It’s a good thing I make reclaimed wood tables, because I generated a ton of waste pieces attempting to make legs this week. Before even beginning my cuts I was forced to perform trigonometry and find the co sine in order to calculate the support brace angles. I had to go through so much effort because the dimensions are odd, the largest side is 3 times the size of the smallest side so it has a very steep slope. After all the calculations and math I discovered I had to cut a 57 degree angle. Unfortunately my miter saw only cuts to 45 degrees and the blade adjuster needs to be replaced on my table saw. . . After taking too long to calculate the cuts I spent the better part of the morning experimenting with ways to actually make the cuts. I was about to just use a protractor to draw the angle and cut by hand in a miter box, but instead I turned to the internet. I did a search for cutting a 60 degree angle with a miter saw and was inundated with results. As luck would have it there were several suggestions and many inventive solutions. I found two ideas particularly helpful. One idea is to turn the piece you want to cut 90 degrees on your saw. Subtract the angle you want from 90 and set your saw to the difference. Since I wanted a 57 degree cut and 90-57= 33 I set the angle to 33. The first time I tried to do this with a scrap piece of 2×4. It was hard to make the cut straight with the 2×4 perpendicular to the fence and sticking out at me. I adjusted by rigging a clamping system that allowed me to keep the piece in place and make the cut. The second idea is to make a jig to use so that the saw stays square (90 degrees) and cuts the angles without actually adjusting the angle of the blade. I have not tried the jig method yet. I got better at making the cuts using the first method but I am still not great at it yet. So I think I will be rethinking the design of the table legs. Right now they look like a pair of capital I’s. And they may stay that way. Each leg is made of a reclaimed 2X4 and 2 10” pieces of rough cut pine 1x2”s. I painted each of them white to match the frame on table 11. They have a rustic look, I will do three coats of white, sanding in between each coat and a complete the legs with a dusty lacquer finish. I normally apply the finish coat when the table is assembled to give it a uniform look, but I will lacquer the base and the top separately for this one.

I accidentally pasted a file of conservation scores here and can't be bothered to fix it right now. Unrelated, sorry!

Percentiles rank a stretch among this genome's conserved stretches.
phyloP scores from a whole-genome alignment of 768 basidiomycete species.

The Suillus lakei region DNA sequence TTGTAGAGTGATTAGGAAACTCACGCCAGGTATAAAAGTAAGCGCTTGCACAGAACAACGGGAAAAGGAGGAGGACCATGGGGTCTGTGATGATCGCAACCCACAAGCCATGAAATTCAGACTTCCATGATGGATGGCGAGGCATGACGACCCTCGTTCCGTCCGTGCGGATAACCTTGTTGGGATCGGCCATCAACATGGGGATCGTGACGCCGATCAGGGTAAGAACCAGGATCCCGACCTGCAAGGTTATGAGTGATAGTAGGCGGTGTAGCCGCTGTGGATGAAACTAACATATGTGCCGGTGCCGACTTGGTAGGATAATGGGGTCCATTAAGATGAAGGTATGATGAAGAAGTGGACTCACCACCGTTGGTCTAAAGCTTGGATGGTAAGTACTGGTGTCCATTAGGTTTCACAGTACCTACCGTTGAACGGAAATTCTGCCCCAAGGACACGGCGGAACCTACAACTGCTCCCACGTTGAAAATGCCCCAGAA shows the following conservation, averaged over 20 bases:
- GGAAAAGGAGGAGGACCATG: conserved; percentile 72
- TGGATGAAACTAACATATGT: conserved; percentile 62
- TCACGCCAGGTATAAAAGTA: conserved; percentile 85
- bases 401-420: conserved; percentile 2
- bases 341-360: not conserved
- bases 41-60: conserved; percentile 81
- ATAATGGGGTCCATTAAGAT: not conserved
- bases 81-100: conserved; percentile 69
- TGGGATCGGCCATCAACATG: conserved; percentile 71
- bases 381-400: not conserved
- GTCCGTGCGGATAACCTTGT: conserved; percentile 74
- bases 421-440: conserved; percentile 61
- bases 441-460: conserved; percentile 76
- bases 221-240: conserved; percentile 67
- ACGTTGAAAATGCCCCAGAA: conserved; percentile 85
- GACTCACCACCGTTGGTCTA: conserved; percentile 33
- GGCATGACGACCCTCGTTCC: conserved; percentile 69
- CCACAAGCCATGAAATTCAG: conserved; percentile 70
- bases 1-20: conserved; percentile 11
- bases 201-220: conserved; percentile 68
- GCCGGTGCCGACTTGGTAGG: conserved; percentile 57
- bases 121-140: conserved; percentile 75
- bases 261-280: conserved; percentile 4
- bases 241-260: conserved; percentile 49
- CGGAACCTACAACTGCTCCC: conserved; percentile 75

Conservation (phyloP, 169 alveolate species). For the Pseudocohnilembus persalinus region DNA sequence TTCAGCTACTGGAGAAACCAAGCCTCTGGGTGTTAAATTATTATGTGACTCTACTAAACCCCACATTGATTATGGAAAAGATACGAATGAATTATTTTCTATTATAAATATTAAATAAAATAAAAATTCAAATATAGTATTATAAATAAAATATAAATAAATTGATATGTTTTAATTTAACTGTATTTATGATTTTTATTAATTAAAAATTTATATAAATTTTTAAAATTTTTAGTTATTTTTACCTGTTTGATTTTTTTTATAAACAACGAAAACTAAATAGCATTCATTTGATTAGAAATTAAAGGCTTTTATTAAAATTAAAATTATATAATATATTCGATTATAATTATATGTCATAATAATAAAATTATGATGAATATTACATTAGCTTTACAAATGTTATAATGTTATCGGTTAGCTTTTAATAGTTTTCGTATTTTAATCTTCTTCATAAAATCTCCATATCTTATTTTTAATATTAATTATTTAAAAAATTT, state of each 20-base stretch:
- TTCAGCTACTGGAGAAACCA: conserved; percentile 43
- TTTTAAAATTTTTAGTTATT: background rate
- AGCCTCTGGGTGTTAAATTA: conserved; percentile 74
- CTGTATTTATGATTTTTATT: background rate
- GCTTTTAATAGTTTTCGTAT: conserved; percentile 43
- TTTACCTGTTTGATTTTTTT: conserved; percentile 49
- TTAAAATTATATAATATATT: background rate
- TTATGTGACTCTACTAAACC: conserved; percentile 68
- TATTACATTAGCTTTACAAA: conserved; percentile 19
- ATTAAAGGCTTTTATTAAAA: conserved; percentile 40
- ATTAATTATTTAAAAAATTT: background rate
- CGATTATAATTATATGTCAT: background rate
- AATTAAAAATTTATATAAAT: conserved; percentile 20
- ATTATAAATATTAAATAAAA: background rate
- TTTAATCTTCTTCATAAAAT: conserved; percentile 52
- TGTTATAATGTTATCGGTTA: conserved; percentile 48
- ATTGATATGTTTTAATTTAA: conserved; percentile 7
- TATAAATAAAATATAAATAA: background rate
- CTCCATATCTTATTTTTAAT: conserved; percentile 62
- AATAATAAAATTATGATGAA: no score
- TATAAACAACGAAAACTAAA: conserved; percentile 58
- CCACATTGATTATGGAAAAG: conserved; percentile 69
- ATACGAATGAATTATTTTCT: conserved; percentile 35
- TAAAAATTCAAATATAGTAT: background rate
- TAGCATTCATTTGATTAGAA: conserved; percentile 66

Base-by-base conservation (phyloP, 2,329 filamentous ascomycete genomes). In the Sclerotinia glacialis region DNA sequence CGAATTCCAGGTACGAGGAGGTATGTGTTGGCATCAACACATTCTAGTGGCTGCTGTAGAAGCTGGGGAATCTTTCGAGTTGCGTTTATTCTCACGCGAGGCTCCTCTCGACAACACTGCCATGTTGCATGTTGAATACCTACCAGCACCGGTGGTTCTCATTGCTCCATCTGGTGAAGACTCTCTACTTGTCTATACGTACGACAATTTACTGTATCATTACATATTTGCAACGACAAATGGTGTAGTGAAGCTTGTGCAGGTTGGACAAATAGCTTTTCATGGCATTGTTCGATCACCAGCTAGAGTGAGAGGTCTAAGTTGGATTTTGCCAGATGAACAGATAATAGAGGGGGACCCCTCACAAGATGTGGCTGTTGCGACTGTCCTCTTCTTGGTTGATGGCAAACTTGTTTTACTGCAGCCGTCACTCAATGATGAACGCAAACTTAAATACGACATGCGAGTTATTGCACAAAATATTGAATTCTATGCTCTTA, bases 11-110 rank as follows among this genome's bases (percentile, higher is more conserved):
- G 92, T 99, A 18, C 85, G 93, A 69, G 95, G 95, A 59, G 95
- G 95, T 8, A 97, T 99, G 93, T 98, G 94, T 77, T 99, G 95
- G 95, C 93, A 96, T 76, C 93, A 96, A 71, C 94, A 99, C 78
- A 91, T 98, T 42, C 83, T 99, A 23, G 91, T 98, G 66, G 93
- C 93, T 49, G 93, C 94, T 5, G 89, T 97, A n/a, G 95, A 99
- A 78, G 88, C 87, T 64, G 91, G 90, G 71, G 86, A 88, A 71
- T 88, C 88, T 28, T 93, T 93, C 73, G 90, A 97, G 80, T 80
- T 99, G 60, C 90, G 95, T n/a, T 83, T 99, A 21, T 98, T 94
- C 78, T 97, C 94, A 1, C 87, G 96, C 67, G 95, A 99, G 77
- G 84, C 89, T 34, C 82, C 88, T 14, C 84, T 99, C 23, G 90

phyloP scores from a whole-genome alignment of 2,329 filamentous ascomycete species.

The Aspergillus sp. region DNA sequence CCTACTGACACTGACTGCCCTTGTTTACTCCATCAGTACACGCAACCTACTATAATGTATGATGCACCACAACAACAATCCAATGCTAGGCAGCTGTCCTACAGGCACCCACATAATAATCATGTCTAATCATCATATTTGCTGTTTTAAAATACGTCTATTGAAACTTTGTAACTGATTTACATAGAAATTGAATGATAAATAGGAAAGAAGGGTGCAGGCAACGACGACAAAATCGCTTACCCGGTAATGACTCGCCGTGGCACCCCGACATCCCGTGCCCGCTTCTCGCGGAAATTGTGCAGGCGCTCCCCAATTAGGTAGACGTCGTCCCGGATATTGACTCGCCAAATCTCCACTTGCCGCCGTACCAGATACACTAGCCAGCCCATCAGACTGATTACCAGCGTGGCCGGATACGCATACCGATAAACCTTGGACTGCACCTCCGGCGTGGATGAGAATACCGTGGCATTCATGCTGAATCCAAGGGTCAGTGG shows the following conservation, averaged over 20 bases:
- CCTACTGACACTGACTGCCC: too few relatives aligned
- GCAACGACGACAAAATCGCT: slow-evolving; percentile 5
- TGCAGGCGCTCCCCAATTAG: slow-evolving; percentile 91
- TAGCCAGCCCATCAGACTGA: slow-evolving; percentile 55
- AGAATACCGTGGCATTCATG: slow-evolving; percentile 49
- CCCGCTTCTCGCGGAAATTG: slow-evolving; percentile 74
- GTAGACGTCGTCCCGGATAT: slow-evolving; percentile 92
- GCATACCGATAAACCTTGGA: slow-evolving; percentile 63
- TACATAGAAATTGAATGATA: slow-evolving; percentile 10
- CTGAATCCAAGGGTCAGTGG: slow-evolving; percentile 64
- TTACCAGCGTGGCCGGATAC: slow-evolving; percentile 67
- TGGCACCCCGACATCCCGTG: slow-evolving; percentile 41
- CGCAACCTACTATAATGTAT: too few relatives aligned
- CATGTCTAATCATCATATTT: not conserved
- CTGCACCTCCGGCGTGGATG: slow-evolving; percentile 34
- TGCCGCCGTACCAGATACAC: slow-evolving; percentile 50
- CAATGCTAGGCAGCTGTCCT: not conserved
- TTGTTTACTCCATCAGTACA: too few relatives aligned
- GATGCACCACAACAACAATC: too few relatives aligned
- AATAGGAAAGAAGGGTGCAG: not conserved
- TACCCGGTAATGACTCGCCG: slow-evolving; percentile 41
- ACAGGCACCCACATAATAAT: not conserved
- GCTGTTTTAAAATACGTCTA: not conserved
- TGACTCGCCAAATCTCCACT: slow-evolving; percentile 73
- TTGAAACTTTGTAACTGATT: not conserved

I have had a half finished mosiac top sitting around for a few months. I had given up on finishing it. Since it was not glued yet I figured I might just use the pieces in another project but decided that I should finish it. I filled in all the shapes three weeks ago and began building a base for it two weeks ago. I made the apron from some scarap piece of cedar I had in the wood pile and made the legs out of some old oak star balusters that I painted black. For addied stabiilty I added a 3/8 ” dowel on the narrow side. I assemebled the base and apron today and it wobbles a bit, though it supports the weight of two cats. I think I need to add a dowel on the long side. The table stood over 3′ tall, I decided that was too tall and so I knocked about 7″ off the legs. I had an interesting time cutting the legs down to size, I marked the height I wanted on a dowel and used that dowel to mark each leg, then I cut it with a circular saw. I had to cut left handed so I could see the blade and the cut mark, good thing I am ammbidexterous. Somehow the legs ened up level, It wobbles less now that it is shorter but I still need to add some extra support. Making bases that will support the weight of the tops, and not succomb to vertical or horizontal pressure is always a challenge. It still may be too tall. I am not sure.